Brattahlíð, often anglicised as Brattahlid, was Erik the Red's estate in the Eastern Settlement Viking colony he established in south-western Greenland toward the end of the 10th century. Erik and his descendants lived there until late in the 15th century. The name Brattahlíð means 'the steep slope'. At Brattahlíð stood probably the first church in the New World: Þjóðhildarkirkja (Thjodhild's church, actually a small chapel). A recent reconstruction of this chapel now stands at a distance from the actual site, along with a replica of a Norse longhouse.
At the site of the main church, built after the Norse were converted to Christianity, investigators have found melted fragments of bell-metal, and foundation stones of it and other buildings remained into the 20th century, as did the remnants of a possible forge. This church (not Thjodhild's chapel) measured 12,5x4,5 m and had two entrances, with what was evidently a hearth in the middle. Apparently, fire destroyed it. The church, possibly a 14th-century structure, may have stood on the ruins of an earlier church. The churchyard has tombstones, with a cross cut on one of them. On another stand engraved the runes for 'Ingibjørg's Grave'. Today, stones clearly mark the church's outline, though people probably placed them there in recent years; visitors can also see the surrounding graveyard.
One farm building nearby measured 53 by 14 m, with stone walls about 1.5 m thick; a turf outer bank provided further insulation. Inside, it had a flagstone floor. Flat stones — or, in one case, the shoulder-blade of a whale — formed the stalls. Some of these buildings still stood in 1953, contemporaneous with the Bluie West One airfield at Narsarsuaq, but today they exist mostly as depressions in the ground.
Brattahlíð still has some of the very best farmland in Greenland, owing to its location at the inner end of Eriksfjord, which protects it from the cold foggy weather and arctic waters of the outer coast. It has a youth hostel and a small store. More extensive facilities exist in Narsarsuaq across the fjord.
Brattahlíð hosted the first Greenlandic Þing (parliament), based on the Icelandic Althing. Its exact location remains unknown. The disappearance of the Norse settlements toward the end of the 15th century continues to mystify historians, but probably resulted from a combination of the Little Ice Age's cooling temperatures, soil erosion, abandonment by Norway, more convenient ways for Europeans to procure furs and a mercantile eclipsing by the Hanseatic League, and competition from the Inuit moving southward.References:
Derbent is the southernmost city in Russia, occupying the narrow gateway between the Caspian Sea and the Caucasus Mountains connecting the Eurasian steppes to the north and the Iranian Plateau to the south. Derbent claims to be the oldest city in Russia with historical documentation dating to the 8th century BCE. Due to its strategic location, over the course of history, the city changed ownership many times, particularly among the Persian, Arab, Mongol, Timurid, Shirvan and Iranian kingdoms.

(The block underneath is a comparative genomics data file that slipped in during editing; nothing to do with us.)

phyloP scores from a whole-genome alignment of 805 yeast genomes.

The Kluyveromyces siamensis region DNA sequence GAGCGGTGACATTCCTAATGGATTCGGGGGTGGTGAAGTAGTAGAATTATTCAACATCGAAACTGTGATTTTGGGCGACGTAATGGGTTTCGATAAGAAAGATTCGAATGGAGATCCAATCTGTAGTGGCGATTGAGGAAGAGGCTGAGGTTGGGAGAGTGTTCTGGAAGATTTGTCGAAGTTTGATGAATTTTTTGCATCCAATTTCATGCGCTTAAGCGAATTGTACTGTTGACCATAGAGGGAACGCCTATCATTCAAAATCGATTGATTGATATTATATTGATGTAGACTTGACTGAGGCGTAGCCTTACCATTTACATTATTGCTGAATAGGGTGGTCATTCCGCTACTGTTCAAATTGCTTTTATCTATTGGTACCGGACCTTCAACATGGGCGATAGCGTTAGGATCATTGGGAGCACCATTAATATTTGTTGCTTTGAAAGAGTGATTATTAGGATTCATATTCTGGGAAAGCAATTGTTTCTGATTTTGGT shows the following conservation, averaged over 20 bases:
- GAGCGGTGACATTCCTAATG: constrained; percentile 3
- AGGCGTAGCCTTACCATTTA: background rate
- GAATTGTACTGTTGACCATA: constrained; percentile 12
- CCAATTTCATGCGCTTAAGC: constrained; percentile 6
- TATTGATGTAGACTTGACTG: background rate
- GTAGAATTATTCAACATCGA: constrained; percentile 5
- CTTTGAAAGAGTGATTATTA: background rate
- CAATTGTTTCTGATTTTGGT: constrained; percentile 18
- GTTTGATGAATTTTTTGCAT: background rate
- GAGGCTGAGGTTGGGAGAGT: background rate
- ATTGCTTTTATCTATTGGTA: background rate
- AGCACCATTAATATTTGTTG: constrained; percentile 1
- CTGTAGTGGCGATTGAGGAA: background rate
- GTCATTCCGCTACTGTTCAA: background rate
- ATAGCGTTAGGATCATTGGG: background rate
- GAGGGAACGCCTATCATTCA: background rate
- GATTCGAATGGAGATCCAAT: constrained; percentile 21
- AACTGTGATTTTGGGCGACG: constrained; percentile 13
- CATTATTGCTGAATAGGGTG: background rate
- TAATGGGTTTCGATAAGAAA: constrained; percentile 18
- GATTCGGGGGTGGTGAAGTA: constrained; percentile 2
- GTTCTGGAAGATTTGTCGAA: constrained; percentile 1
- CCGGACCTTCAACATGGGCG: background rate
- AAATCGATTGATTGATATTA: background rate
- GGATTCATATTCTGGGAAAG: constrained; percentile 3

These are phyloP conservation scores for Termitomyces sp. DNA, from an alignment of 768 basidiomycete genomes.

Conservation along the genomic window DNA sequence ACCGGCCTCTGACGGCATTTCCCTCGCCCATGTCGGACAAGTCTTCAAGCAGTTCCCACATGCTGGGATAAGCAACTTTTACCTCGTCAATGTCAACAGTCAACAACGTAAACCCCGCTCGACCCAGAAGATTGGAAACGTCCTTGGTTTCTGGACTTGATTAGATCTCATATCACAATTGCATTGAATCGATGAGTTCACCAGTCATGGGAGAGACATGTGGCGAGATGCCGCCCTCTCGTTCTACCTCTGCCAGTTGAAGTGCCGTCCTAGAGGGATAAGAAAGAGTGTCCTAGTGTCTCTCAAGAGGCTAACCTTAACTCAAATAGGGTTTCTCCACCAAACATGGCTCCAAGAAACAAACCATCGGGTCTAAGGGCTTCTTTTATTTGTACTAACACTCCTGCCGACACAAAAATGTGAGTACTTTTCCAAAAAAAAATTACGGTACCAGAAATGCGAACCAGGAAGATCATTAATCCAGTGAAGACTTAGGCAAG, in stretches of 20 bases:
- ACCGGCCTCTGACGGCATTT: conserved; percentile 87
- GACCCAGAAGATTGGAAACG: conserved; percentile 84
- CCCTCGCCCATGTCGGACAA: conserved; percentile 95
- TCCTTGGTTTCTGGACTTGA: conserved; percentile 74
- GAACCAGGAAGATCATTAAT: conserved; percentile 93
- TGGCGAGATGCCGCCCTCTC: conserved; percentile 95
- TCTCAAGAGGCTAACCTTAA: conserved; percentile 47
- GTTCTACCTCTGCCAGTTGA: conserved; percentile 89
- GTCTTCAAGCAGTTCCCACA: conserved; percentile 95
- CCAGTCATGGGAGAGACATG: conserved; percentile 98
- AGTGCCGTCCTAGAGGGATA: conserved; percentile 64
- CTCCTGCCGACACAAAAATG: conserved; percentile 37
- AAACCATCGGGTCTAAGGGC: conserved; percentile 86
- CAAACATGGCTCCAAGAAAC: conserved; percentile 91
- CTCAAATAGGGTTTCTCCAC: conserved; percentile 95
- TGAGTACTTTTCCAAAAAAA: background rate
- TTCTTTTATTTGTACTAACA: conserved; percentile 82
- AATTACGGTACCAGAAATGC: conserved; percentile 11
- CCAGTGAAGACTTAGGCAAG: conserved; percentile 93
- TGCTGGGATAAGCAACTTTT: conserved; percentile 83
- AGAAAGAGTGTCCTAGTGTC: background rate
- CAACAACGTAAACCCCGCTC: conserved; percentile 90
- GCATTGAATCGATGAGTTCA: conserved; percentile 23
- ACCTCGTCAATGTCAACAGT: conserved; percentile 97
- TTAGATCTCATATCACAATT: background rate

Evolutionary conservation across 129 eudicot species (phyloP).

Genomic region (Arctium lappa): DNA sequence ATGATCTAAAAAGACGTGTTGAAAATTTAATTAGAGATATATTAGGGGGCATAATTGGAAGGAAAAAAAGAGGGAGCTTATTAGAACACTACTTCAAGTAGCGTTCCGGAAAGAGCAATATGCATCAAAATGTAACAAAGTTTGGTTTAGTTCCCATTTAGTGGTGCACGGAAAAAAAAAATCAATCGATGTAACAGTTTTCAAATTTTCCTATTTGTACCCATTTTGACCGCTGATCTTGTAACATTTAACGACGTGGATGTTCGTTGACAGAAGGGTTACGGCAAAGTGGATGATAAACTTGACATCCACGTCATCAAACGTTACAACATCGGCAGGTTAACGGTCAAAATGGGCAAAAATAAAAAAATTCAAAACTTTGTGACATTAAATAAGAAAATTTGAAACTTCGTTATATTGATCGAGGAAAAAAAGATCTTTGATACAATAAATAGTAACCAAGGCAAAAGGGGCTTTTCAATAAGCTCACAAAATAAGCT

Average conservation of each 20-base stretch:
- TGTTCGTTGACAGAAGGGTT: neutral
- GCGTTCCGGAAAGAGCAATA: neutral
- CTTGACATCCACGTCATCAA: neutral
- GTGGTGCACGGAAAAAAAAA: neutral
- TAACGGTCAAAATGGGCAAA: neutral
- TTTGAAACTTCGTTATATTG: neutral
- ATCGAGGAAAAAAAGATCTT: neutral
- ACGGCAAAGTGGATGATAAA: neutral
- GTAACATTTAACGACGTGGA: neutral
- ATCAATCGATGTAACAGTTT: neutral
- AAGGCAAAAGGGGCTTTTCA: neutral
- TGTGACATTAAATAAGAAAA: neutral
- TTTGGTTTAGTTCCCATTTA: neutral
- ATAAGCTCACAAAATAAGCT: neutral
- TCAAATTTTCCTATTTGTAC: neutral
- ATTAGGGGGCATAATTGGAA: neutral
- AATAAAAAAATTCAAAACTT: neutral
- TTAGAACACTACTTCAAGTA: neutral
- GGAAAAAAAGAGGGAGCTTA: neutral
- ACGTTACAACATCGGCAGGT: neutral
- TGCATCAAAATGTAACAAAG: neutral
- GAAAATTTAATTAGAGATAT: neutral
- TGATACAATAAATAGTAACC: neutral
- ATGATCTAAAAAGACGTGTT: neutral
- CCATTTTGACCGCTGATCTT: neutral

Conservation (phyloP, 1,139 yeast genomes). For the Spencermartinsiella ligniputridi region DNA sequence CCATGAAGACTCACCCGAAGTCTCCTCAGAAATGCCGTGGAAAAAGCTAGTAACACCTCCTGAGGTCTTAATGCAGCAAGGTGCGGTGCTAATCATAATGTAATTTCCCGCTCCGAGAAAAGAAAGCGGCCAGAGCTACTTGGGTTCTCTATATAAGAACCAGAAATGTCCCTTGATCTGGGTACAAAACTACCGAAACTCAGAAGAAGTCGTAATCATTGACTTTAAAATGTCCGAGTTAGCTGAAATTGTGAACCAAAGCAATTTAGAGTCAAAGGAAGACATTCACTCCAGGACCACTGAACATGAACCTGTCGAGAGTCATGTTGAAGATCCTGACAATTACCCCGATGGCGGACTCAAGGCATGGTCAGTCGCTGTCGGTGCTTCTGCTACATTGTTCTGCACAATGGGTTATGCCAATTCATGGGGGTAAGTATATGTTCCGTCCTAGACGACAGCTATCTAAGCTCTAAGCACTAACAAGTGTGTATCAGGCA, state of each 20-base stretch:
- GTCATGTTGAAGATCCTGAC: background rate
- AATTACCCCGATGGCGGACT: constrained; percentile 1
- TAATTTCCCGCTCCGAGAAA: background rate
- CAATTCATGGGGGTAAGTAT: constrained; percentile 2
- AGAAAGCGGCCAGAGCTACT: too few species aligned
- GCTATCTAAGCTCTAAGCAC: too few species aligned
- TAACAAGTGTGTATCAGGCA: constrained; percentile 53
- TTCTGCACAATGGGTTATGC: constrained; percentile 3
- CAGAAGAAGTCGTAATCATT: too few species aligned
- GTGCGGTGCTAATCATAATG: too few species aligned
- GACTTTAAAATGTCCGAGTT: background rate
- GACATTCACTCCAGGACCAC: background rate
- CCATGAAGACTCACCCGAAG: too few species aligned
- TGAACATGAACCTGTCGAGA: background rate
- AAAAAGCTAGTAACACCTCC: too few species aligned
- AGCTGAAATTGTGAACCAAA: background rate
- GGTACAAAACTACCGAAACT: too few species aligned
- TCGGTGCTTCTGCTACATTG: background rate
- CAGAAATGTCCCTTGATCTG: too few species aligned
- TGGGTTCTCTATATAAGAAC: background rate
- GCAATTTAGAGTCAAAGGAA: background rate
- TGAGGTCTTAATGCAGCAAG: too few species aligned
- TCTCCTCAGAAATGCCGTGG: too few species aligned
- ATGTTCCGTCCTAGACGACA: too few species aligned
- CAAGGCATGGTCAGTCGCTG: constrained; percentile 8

Derbent has archaeological structures over 5,000 years old. As a result of this geographic peculiarity, the city developed between two walls, stretching from the mountains to the sea. These fortifications were continuously employed for a millennium and a half, longer than any other extant fortress in the world.
A traditionally and historically Iranian city, the first intensive settlement in the Derbent area dates from the 8th century BC. The site was intermittently controlled by the Persian monarchs, starting from the 6th century BC. Until the 4th century AD, it was part of Caucasian Albania which was a satrap of the Achaemenid Persian Empire. In the 5th century Derbent functioned as a border fortress and the seat of Sassanid Persians. Because of its strategic position on the northern branch of the Silk Route, the fortress was contested by the Khazars in the course of the Khazar-Arab Wars. In 654, Derbent was captured by the Arabs.
The Sassanid fortress does not exist any more, as the famous Derbent fortress as it stands today was built from the 12th century onward. Derbent became a strong military outpost and harbour of the Sassanid empire. During the 5th and 6th centuries, Derbent also became an important center for spreading the Christian faith in the Caucasus.
The site continued to be of great strategic importance until the 19th century. Today the fortifications consist of two parallel defence walls and Naryn-Kala Citadel. The walls are 3.6km long, stretching from the sea up to the mountains. They were built from stone and had 73 defence towers. 9 out of the 14 original gates remain.
In Naryn-Kala Citadel most of the old buildings, including a palace and a church, are now in ruins. It also holds baths and one of the oldest mosques in the former USSR.
In 2003, UNESCO included the old part of Derbent with traditional buildings in the World Heritage List.